HOW DEAD MEN COME BACK HOME

by Kanyinsola Olorunnisola

[for Safia Elhillo, after her collection, “Asmarani”]
We only mourn dead men, so why do
you grieve for a man whose name takes
on a life in your mouth? The way his songs
pour you back into a minstrel in search of a
melody is a story I have lived myself. A singer
died the year I was born & [wo]men poured
from balconies [you know the drill]. He went
by the name Fela Kuti [which means he could
never die]. Unlike you chose halim, I didn’t
choose him. He found his way into my poems,
a reminder that my people lost their way a long
time ago with no remorse whatsoever. Both of
us have found a way to bring them back home
even though we do not know if we are their shade
of preference [does he mean you by “asmarani”?].

 

ABOUT THE AUTHOR

 Kanyinsola Olorunnisola is a poet, essayist & writer of fiction. His work discusses anxiety, brokenness, [in]sanity, existential torment, grief & the black body as a warfront  – things typical happy people write about.  He has an unhealthy obsession with Ziggy Stardust, Lana del Rey, magical realism, James Baldwin, the Beat Generation & Golden Age Hollywood movies.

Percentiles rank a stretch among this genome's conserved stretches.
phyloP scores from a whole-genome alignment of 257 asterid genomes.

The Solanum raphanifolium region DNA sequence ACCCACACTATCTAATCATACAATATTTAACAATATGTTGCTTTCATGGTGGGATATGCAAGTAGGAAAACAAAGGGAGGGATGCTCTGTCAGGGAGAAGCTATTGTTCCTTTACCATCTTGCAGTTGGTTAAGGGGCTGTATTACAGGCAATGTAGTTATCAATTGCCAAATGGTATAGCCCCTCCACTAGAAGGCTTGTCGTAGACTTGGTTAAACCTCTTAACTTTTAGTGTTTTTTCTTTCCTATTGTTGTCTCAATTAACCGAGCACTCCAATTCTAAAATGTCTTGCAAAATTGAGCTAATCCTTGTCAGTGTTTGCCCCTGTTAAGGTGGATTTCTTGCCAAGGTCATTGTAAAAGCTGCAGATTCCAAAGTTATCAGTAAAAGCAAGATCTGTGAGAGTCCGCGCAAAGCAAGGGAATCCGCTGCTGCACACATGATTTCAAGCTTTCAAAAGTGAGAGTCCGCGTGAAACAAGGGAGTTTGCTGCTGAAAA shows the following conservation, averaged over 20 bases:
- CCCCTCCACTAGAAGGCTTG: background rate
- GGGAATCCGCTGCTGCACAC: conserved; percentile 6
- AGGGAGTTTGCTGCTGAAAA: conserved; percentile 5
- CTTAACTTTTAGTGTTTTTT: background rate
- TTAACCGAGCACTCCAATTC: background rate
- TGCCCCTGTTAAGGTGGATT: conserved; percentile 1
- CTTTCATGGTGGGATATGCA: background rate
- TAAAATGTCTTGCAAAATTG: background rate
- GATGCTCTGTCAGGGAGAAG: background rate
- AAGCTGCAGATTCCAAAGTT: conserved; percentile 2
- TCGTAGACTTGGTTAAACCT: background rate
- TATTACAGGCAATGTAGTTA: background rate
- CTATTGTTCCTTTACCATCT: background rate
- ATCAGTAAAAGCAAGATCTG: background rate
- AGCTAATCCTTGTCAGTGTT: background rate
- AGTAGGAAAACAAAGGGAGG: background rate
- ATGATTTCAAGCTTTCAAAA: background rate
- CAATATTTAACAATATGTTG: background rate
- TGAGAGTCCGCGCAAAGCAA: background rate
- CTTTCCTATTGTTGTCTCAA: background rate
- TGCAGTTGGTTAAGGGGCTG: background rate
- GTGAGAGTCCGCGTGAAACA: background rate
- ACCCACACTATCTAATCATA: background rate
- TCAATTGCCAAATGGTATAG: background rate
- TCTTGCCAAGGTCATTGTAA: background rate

A lucky fellow, his writings have appeared in Brittle Paper, Kalahari Review, Bombay Review, Lunaris Review, African Writer, Sprinng.org, Bird’s Thumb, Gyroscope Review & elsewhere. He is the founder of the SPRINNG Literary Movement.

His chapbook, “In My Country, We’re All Crossdressers” is forthcoming, courtesy of Praxis. He is currently working on his first full-length, “How Dead Men Come Back Home”. Say hello on Twitter/Instagram @K_tops

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